Image provided by: University of Nebraska-Lincoln Libraries, Lincoln, NE
About The daily Nebraskan. ([Lincoln, Neb.) 1901-current | View Entire Issue (Oct. 13, 1972)
- Gail Folda
Oklahoma game is the same as a bowl
Juarez was the hot spot during the Sun
Bowl trip, according to Alexander.
Groups of bandsmen went there for dog
racing, as well as other attractions.
One thing he especially remembers
about the Sun Bowl trip was a
confrontation with the football team.
The band had been assigned a specific
time to use the field for practice, and it
was at that precise time the Nebraska
coaches decided to hold an extra practice.
"Band members and football players
were nose to nose for a while," he said.
"Pretty soon the football team gave up
Curiously, it seems that the band is a
jinx on the hotels they stay in. Consider:
a week after they departed the Hilton Air
Motel in New Orleans, a plane crashed
into it. They were the last residents of the
Hotel Cortex in El Paso before it was torn
down. A Holiday Inn in Oklahoma City
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burned to the ground shortly after they
left. And the Ocean Queen Hotel in
Miami, where they stayed during the
Orange Bowl, is now a church college.
No one is blaming the band for those
catastrophes, but the band has been
blamed for other things, occasionally.
"Someone wrote in once complaining
because we played "Jesus Christ
Superstar" while forming the Star of
David," Alexander said.
Sometimes even elaborate precautions
against disaster fail, as during Alexander's
first year with the band. It was after the
Sugar Bowl and traffic outside the
stadium was so heavy a police escort was
needed to route the band's buses onto the
highway. Things went well until soon
after they got rolling, when a car smashed
into one of the buses.
Most band members mention
comradeship as the reason they stay in
band year after year. Group cohesiveness
is strengthened by an intramural football
team and a weekly underground
newspaper called SCUM (Scarlet and
Cream of Unorthodox Musicians).
Not surprisingly, then, the band has no
trouble recruiting. Each year, more than
300 people try out for what is usually no
more than 50 openings. According to one
member, students write in about
auditions two and three years before they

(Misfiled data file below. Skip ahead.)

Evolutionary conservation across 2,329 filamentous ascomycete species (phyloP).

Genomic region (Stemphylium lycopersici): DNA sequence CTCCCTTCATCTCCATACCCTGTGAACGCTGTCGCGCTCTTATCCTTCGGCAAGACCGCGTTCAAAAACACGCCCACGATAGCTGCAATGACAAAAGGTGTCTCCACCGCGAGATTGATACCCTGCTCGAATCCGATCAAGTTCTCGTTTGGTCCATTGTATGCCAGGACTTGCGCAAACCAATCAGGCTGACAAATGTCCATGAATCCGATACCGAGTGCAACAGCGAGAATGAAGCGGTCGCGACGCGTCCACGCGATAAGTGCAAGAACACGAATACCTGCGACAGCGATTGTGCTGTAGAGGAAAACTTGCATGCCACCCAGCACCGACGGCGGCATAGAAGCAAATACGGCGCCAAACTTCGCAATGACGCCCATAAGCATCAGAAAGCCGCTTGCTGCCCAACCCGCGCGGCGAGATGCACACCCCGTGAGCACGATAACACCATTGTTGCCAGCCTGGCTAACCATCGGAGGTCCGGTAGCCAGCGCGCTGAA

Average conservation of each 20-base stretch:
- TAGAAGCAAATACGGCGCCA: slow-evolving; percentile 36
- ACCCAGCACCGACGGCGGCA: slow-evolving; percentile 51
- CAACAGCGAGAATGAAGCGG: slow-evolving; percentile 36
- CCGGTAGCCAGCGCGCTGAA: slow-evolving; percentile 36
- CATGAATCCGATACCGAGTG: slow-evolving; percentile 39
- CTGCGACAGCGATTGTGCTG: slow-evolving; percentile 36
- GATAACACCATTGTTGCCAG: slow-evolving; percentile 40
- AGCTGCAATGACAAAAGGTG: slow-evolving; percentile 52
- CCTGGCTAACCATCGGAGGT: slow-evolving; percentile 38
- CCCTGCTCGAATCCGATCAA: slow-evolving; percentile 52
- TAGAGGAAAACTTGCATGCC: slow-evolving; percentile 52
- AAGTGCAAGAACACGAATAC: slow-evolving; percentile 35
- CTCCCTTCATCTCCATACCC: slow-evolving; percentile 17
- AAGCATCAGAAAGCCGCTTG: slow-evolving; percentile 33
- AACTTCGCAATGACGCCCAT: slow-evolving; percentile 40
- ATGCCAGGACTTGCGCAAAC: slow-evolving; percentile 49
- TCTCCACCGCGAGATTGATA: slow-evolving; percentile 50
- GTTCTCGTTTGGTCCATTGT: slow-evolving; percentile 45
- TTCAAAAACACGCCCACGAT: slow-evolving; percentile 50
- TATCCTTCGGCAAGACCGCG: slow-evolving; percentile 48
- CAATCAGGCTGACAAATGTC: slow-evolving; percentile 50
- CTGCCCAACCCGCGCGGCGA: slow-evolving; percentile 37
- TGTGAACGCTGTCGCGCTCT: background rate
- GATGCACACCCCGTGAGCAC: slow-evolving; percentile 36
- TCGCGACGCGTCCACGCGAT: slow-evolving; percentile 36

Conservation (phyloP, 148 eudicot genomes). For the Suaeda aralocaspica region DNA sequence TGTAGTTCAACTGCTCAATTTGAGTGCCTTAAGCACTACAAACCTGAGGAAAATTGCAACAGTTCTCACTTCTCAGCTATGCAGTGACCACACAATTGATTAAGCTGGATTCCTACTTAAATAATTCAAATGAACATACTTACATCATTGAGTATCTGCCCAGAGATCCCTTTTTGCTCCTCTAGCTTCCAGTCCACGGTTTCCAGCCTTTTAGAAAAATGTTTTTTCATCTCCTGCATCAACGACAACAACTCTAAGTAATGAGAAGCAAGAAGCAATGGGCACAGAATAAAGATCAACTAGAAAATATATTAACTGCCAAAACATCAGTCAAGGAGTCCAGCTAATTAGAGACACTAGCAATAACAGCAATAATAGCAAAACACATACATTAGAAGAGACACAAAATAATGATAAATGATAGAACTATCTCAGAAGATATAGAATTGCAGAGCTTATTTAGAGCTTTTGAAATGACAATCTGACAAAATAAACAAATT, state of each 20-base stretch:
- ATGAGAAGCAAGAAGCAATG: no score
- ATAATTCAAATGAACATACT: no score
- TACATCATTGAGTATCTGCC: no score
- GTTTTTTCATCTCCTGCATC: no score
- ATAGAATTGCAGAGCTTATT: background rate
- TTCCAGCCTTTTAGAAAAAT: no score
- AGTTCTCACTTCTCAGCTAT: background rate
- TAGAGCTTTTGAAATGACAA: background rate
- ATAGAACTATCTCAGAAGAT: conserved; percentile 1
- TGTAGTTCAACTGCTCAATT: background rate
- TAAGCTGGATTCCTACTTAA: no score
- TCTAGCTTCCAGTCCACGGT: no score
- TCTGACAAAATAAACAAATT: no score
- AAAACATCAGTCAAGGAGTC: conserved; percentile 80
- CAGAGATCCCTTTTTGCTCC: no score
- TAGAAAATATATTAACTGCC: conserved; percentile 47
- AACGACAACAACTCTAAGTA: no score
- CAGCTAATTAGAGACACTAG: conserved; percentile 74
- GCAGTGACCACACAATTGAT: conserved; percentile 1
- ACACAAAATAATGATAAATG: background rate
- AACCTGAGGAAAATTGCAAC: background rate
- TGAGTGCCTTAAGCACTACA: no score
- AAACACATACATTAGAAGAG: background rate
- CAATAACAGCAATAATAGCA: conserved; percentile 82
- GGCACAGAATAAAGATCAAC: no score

graduate from high school.
"Our spirit isn't artificially put on,"
said another veteran. "It's a feeling that
got built up 30 years ago. In 1941 the
band went to the Rose Bowl and that was
one of the first times in intercollegiate
history that attention was focused on
what sort of impact bands have on
football teams and crowds.
"The administration had to justify the
trip, so they decided it had to be an
educational experience or it wouldn't be
worthwhile," he said. "What happened
was they routed the train through Juarez
on the way out to California, which
turned out to be pretty educational."
Just as the football team sees movies
of their games, each Tuesday the band
watches films of their previous weekend's
show. There is criticism for those whose
shoes aren't shined, or those who stand
too close together or who are out of
formation. And every game a "rummy of
the week" is chosen. That person must
wear an orange flourescent vest during
practice the next week.
"Usually it's the person with the worst
attitude," said Alexander. "Two girls
have gotten it so far."
Don't look now, but an old and
venerated University of Nebraska
institution is about to die a violent death.
For years, NU football fans have
thrilled to and been amazed by the
cunning inventiveness, the choreographed
teamwork, the potent physical prowess of
a legion of young fence climbers.
Againstseemingly impossible obstacles of
linked steel, barbed wire and police, they
would somehow manage to break into
Memorial Stadium each Saturday.
But the day of the daring raid on
Memorial Stadium may soon be at an
Borrowing from the experience of the
best prisons in the world, the powers that
be have instituted the ultimate of
obstacles. Tall, sheer concrete now rises
from the earth surrounding Memorial
Stadium, offering no hand- or toe hold to
the would be fan. Above this sit double
strands of barbed wire, placidly daring
anyone to try them. Then high above, in
the maze of ramps, sit uniformed guards
with high-power binoculars, watching for
the foolish that challenge the system.
But do not despair, for one day a
champion will rise who can lead us out of
our boredom and thrill us with his antics.
Till that day friday offers this series of
photographs as an object lesson to all
who would try, and as a remembrance of
those soon by-gone days.
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